What makes it more interesting is that I get to learn so much from your input. I do appreciate it. Thanks.

Suzanne McCarthy said...

Hi Gerald,

Forgive me - I am running out of time. First, in Hebrew meaning number 6 for head is leader or chief.

Next. In Ephesians it looks like a play on words. Christ is the κεφαλη, the sum, conclusion, the capital sum of money, the summation; and the church is the fulness, also for us in English the completion. So one is the fulness of the other. They do not exist apart.

I assume that this is metaphorical, about men and women in general, we must exist in and for each other as sexes. However, what application does this have to the individual? First, Paul made celibacy a legitimate choice. The individual is complete without a partner - never doubt that.

Man is not Christ and woman is not a brainless body. Somehow we must interpret this. We cannot take it as the literal meaning. Each person interprets this based on what they already believe about men and women.

I have written about a related subject here.

What concerns me most of all, is that some Christian men do not see that Christian women have personal ambition and drive as part of their natural personality makeup. They could bcome very frustrated if they are made to subvert this to a husband or deny its existance.

The young woman must plan and prepare for her career many years before she knows if and who she will marry. Sometimes two careers come together, sometimes they do not; some women, like some men, do not have the same focused drive for a career and are content to support.

However, women have in equal proportion intellect, drive and ambition; they have to spread it thinner and are mostly happy to do that. I have nowhere ever heard of any woman who actually believes that women are more driven by impulse than men. In fact, I would say that today most women are overwhemingly convinced, and are supported by statistics in this, that men are far more driven by impulse than women.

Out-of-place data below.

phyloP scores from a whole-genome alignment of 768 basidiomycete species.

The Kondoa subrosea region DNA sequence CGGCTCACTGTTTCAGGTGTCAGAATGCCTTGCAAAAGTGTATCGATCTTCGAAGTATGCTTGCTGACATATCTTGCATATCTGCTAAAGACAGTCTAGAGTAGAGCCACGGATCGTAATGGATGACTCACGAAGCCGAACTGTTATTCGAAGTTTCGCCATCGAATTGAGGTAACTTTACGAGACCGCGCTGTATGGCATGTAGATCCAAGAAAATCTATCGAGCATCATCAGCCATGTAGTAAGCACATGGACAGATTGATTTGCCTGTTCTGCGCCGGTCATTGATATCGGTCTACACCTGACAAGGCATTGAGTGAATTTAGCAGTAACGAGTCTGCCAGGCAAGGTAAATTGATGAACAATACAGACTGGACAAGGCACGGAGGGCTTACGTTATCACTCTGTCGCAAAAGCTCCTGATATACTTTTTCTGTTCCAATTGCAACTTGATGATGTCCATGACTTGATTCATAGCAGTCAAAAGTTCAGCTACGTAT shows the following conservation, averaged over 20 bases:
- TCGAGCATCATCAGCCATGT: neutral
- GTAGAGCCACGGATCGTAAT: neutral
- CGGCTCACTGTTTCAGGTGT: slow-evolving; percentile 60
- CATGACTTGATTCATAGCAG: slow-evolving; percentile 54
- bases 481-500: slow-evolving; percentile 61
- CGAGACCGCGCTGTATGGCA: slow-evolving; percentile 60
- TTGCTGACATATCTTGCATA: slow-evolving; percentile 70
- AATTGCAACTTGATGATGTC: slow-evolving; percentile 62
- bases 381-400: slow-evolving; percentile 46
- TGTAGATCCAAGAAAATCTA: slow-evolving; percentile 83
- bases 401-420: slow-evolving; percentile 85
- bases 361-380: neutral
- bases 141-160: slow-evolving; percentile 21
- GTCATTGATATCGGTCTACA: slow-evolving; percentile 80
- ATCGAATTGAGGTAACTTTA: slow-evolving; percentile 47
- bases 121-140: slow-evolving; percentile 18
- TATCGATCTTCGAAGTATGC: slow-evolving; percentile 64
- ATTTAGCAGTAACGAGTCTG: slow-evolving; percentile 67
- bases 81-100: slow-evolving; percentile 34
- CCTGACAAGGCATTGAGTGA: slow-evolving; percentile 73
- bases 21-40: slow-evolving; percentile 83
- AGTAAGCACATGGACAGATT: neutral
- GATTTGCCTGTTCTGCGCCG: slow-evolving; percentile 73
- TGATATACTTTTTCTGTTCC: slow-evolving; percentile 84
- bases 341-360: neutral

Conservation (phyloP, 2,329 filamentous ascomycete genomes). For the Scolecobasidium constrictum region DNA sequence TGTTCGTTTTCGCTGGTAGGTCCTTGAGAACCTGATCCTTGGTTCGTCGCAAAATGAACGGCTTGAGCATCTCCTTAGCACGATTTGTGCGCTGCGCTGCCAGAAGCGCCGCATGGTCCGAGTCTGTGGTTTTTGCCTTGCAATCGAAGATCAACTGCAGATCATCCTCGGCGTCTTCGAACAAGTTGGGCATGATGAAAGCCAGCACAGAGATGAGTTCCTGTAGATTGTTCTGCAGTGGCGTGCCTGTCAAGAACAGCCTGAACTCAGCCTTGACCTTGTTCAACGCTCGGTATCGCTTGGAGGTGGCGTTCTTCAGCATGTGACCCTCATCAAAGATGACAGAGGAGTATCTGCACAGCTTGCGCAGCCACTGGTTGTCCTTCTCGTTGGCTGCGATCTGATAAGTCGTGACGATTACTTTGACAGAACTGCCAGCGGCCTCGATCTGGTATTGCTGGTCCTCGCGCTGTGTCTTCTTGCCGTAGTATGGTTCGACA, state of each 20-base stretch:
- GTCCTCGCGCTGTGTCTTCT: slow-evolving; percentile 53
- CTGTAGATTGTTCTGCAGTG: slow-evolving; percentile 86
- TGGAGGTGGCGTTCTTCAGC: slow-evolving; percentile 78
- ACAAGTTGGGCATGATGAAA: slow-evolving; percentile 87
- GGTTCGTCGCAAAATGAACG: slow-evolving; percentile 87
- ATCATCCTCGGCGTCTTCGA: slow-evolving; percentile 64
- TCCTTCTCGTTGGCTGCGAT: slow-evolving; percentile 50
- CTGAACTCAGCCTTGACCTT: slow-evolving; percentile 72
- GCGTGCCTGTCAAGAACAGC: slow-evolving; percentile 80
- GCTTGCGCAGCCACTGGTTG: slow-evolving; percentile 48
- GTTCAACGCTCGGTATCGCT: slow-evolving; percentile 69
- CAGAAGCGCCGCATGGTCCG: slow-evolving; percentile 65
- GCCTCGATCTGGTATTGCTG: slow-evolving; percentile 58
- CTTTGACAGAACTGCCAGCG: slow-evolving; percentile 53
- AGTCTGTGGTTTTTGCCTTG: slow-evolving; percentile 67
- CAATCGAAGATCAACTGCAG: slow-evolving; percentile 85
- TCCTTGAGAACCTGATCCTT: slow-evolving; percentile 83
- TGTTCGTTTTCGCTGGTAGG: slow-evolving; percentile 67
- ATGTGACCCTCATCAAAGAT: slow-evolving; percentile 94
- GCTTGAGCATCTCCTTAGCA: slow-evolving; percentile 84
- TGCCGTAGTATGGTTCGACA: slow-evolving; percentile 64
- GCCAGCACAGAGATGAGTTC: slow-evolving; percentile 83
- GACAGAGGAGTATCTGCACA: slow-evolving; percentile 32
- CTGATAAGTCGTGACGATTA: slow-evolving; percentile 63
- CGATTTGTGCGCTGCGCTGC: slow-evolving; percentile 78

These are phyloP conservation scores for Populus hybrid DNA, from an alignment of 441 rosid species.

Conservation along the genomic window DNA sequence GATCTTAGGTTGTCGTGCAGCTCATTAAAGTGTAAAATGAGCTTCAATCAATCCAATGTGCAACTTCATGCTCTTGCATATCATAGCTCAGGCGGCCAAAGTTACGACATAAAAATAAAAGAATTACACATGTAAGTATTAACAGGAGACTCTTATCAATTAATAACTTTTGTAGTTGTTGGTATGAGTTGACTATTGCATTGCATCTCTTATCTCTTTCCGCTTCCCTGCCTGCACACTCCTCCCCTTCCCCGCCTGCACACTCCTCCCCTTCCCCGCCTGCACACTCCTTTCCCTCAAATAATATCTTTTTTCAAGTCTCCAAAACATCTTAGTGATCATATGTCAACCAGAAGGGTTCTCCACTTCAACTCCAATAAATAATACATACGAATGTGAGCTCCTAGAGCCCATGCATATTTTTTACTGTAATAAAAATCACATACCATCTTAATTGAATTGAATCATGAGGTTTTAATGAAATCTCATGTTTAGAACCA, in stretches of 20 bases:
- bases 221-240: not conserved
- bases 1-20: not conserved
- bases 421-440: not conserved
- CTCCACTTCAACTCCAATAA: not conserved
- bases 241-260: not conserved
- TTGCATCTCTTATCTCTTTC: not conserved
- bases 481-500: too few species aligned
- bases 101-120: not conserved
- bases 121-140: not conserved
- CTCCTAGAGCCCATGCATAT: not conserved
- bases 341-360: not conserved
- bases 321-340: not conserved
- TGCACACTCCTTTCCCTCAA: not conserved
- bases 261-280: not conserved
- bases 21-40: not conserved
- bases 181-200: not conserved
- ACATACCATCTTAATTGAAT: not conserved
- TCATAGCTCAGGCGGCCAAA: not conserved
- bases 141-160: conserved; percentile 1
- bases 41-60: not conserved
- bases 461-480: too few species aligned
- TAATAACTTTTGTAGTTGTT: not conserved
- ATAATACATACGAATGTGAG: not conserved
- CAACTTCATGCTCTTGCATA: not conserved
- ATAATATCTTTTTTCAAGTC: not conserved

I find this unfair and have to say that in my job in the secular education system I have had many friends and colleagues who are men, and I find only trivial culturally conditioned differences between us. We are generally able to overlook these differences and relate to each other as people without obsessing on imaginary differences. I would like to see this carry over into the Christian community.

Peter Kirk said...

Suzanne, thank you for your kind comments.

Gerald asked about "Judges 11:1, 2 Samuel 22:44 (and Psalm 18:43, same as previous) and Eph 1:22". Well, the first three of these are in Hebrew, rather than Greek; or perhaps in LXX which very often translates Hebrew idioms far too literally. The first of these is anyway an incorrect reference, and the other two references are not correct in LXX, so I assume you are referring to the Hebrew only. But my original point was only about Greek, and perhaps I should have restricted it to good Greek rather than translation Greek.

As for Ephesians 1:22, the point here is that the church is the body (v.23) and Christ is the head within that body. What is the role of the head in the body? We may think in terms of leadership and authority, but it is by no means clear that the Greeks did. But one thing which would have been clear is that the head is the source of nourishment for the body, and also the seat of most of its senses.

Suzanne McCarthy said...

Hi Peter,

I have trouble locating old comment sections, so I will post about Eph. 1:22 in a day or two and bring the discussion up to date. Thanks for your ideas.

I assume you know much more Hebrew than I do, and more than a little Greek. So either way I am interested in your comments.